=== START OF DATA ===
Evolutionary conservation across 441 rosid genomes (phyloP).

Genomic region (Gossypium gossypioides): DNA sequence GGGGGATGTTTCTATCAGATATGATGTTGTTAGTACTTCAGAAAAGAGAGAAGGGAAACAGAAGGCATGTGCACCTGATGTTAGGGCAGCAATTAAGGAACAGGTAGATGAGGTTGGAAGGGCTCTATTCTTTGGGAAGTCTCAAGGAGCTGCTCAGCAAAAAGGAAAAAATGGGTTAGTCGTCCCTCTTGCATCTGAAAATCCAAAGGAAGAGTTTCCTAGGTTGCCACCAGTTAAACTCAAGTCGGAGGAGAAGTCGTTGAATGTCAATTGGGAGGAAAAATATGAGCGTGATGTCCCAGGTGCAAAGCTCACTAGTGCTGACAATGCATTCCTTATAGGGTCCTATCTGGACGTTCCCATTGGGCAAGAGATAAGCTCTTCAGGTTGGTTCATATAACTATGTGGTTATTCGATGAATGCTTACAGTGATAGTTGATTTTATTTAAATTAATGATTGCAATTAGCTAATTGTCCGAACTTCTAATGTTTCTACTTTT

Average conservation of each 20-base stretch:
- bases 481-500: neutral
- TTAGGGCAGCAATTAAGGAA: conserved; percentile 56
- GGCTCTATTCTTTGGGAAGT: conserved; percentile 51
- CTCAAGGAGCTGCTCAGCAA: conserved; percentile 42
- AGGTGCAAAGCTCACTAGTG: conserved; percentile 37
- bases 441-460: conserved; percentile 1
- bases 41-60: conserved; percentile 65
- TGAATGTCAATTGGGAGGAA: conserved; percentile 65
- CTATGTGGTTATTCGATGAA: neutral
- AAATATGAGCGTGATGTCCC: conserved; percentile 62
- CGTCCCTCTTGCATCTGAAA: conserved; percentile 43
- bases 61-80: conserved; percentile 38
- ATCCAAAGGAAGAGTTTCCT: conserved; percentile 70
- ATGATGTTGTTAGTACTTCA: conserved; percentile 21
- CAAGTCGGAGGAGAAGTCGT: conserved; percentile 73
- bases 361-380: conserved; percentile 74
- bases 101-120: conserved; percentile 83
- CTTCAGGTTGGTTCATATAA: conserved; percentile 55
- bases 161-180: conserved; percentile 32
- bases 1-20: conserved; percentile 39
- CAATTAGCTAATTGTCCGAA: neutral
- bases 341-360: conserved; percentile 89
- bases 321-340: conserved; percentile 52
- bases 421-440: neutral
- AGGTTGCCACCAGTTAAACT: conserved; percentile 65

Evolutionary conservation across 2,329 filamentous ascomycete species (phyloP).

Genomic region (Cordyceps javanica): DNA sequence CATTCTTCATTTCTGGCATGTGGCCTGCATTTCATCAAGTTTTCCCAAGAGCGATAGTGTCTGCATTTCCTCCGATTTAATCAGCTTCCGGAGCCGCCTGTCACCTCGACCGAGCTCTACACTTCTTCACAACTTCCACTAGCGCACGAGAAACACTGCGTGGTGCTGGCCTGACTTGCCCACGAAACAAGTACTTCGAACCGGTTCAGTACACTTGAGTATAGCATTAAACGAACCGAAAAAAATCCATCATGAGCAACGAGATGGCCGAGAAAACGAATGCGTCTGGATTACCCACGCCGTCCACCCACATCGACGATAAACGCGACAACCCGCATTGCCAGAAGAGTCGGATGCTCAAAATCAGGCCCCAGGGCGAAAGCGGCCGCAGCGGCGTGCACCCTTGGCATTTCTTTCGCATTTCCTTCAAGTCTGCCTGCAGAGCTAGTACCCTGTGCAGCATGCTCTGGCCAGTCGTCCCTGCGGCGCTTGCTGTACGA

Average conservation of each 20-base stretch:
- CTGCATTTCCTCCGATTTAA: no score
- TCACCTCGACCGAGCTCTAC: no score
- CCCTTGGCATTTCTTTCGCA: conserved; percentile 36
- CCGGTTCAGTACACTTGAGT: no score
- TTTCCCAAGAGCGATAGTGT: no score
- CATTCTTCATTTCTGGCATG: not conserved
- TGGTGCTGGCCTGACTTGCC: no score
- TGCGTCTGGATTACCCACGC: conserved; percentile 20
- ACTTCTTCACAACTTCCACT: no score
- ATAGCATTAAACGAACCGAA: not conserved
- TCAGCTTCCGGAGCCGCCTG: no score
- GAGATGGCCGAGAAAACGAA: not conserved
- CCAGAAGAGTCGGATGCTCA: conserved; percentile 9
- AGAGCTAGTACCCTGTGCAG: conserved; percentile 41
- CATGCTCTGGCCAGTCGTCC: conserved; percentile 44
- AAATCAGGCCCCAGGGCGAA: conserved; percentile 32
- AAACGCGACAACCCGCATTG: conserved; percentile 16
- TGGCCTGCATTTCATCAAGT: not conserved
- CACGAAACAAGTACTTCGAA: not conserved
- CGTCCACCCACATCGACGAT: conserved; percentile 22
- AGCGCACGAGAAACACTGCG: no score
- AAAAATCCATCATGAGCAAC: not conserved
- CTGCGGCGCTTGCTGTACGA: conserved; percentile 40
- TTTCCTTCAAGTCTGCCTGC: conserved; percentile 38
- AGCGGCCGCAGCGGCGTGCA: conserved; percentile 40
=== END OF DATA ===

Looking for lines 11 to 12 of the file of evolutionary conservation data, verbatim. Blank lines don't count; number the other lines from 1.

- TGAATGTCAATTGGGAGGAA: conserved; percentile 65
- CTATGTGGTTATTCGATGAA: neutral